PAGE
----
Erdogan says two Turkish soldiers killed in Libya fighting, amid fierce debate over death toll
Two Turkish soldiers have been killed in fighting in Libya, Turkish President Recep Tayyip Erdogan said Tuesday, as he defended Ankara's deployment of Syrian opposition fighters to the war-torn North African state.
Erdogan's remarks follow reports that as many as 16 Turkish soldiers have been killed in fighting in Libya since last April, something which the Turkish leader did not address.
Turkey, which backs the UN-supported Tripoli government, has sent Turkish military trainers - as well as Syrian fighters - to Libya to battle militias under the command of rogue general Khalifa Haftar, who in April launched an offensive to capture the country's capital.
Erdogan said on Saturday that a "few" Turkish soldiers have been killed in Libya but did not say how many. The comment angered the opposition, which claimed the government was not disclosing the true scale of Turkish military losses in Libya.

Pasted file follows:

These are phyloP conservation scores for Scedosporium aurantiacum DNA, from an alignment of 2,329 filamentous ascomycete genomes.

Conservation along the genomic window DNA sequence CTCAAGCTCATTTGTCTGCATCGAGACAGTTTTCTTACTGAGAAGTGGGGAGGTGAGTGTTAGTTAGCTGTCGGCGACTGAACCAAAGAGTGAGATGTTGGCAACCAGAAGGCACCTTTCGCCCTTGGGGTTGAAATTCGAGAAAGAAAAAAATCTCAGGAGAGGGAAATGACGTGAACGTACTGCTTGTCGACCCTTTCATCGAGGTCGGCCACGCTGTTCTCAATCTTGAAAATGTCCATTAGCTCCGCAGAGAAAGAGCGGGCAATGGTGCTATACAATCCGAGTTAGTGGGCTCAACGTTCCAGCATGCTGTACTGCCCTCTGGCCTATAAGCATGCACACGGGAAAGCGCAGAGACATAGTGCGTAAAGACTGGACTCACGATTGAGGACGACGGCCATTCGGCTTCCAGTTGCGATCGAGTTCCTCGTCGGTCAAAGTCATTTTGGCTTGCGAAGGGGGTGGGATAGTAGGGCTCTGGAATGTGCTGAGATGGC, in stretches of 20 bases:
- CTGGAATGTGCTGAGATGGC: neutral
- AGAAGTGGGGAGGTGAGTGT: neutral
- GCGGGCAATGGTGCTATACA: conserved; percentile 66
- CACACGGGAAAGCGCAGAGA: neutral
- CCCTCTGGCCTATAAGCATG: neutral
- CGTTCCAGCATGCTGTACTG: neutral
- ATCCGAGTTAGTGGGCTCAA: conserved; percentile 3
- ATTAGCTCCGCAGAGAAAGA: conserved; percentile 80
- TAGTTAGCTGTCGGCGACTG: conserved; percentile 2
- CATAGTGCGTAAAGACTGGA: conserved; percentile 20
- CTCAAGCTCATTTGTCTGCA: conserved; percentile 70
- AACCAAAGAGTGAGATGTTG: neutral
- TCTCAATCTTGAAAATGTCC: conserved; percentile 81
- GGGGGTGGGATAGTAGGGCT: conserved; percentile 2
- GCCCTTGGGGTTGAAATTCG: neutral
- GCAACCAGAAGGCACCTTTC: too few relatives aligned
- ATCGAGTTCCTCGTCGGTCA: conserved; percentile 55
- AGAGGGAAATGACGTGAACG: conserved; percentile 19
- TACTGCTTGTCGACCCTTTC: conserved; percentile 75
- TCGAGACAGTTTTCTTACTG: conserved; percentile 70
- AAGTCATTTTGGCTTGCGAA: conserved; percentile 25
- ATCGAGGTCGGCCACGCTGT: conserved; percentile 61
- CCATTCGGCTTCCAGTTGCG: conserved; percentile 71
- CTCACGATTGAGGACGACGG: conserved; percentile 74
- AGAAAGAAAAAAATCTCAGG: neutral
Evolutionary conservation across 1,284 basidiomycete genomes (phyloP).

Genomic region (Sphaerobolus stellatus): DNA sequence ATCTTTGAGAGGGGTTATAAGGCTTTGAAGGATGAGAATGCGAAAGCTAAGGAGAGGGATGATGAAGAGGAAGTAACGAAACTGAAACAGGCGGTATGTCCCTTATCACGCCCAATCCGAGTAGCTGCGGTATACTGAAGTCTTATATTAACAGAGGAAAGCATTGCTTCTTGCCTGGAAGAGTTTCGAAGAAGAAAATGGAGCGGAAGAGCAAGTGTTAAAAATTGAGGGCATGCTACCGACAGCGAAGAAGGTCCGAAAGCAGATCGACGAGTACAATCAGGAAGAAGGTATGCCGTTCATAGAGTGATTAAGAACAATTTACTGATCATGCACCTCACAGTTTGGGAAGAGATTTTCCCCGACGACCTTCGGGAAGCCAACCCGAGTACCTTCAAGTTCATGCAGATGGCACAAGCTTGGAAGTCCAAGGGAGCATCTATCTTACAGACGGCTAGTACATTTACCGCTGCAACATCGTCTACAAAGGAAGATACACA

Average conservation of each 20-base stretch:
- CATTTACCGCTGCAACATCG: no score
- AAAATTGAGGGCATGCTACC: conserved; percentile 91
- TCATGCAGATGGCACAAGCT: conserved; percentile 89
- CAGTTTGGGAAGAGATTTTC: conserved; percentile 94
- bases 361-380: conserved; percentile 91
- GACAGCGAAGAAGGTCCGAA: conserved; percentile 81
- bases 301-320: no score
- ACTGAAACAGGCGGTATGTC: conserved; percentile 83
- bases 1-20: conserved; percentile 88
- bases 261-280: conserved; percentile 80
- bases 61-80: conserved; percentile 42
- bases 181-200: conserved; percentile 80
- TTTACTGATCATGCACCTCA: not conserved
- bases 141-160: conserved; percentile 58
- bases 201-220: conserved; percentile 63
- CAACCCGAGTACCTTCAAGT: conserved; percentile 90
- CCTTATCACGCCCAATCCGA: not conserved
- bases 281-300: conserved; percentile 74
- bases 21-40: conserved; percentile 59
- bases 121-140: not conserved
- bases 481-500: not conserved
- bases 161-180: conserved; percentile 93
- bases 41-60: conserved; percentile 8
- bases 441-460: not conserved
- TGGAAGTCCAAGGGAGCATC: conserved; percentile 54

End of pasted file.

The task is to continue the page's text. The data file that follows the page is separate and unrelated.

The head of mobilisation for Haftar's forces, Khaled Al-Mahjoub, alleged that at least 16 Turkish soldiers had been killed in fighting in and around Tripoli since April.
Haftar's forces claimed that Turkish military officer, an intelligence officer and their Syrian interpreter were killed in artillery shelling that targeted a ship that was about to unload a weapons cargo at a Tripoli port earlier in February.
The Syrian opposition fighters fought alongside Turkish forces in Ankara's various offensives in Syria.
"They are with us in Syria. And these brothers who are with us in Syria consider it an honor to be with us there (in Libya) too," Erdogan said.
The UAE and Egypt, as well as France and Russia, support Haftar's forces.
The embattled Tripoli administration, which controls just a shrinking corner of western Libya, has increasingly relied on Turkey for military aid.
Read more: Fighter loyal to warlord Libya's Haftar kill 16 Turkish soldiers
Libya has been mired in chaos since the 2011 overthrow of longtime dictator Muammar Gaddafi, with rival administrations and militias vying for power.
The conflict deepened last April when Haftar, whose forces control much of Libya's south and east, launched an assault to seize Tripoli from the UN-recognised Government of National Accord (GNA).